There are 24 opinions so far. Add your comment now.

Diane:

Is it legal for these people that come in your home to question you and to take your picture?

Attorney Greg Dell:

Diane,

If you let them in your home and give them permission then it is legal. If you don’t give them permission in your home, then they can’t take your picture.

Please check out our video on Field Interviews by Disability Insurance Companies.

Candace:

Do you have to do a recorded field interview if it is requested?

Attorney Greg Dell:

Candace,

Good Question. It depends on what your policy says. I have had situations where I have told clients to not attend the field interview and then I will tell the carrier to send their questions in writing. Most policies do not require appearance at a field interview. You need to read your policy very carefully.

Mark:

I have a Berkshire Life policy before Guardian bought them out back in 2002, and I looked in my policy to see if there was a requirement for a field interview. To my shock, there was no such requirement that I had to meet with a field manager for an interview. Only that they could send me to a physician for a medical exam. So I take it that I have no contractual obligation to meet with them, and I should respectfully decline?? My advice would be for all claimants to review their contracts to see what is legally required of them by the insurance companies.

Attorney Stephen Jessup:

Mark,

You are correct that many policies do not explicitly state you must submit to a field interview. However, I would caution you in declining an interview, as the policy most likely contains language regarding the right to take steps necessary for the reasonable review of your claim. As we are do not represent you, we can unfortunately not advise you as to whether you should decline or agree to an interview.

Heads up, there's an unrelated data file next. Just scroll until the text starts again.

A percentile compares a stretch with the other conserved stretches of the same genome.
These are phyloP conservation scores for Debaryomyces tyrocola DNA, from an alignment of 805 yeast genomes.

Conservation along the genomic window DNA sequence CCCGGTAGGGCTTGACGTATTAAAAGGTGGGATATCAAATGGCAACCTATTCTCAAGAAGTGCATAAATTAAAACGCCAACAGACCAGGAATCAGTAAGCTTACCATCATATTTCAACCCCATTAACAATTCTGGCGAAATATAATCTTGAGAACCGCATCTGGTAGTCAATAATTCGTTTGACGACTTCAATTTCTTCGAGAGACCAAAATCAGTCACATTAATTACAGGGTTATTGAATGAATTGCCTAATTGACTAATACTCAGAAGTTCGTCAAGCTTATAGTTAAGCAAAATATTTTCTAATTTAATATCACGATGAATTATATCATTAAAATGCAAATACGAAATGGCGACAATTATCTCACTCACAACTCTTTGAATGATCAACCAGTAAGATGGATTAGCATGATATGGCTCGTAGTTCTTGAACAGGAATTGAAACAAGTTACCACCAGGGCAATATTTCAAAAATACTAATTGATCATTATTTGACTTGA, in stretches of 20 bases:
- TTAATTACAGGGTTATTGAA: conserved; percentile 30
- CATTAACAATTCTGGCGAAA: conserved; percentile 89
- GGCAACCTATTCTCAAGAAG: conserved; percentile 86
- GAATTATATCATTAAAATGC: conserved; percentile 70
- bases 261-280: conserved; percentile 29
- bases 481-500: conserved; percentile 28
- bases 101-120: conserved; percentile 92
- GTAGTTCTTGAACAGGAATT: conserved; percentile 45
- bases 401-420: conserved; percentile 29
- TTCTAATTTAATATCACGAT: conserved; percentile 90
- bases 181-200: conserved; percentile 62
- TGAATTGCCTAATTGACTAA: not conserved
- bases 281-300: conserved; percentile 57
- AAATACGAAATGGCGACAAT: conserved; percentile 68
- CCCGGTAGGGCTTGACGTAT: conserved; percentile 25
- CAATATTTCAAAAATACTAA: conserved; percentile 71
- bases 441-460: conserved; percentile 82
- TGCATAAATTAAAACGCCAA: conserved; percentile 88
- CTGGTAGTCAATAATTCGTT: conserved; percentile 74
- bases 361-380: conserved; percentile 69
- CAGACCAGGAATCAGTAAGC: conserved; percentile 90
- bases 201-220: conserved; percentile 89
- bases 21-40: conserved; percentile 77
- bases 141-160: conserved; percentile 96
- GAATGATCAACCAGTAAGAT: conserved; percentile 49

Colt:

This is so scummy. Can I deny them and suggest meet at my doctor’s office? I DO NOT WANT THEM IN MY HOME.

Attorney Stephen Jessup:

Colt,

You do not have to allow any interviewer in your home and it is questionable under most policies whether they have the right to even require you to meet with them in person. You can even suggest that the interview be conducted over the phone. How long have you been on claim and who is your insurance carrier. If your policy is an employer provided policy and you are nearing the “own” to “any” occupation definition of disability there stands the very likely chance the company is looking for a way to terminate your benefit. Please feel free to contact our office to discuss your claim in greater detail.

Jax: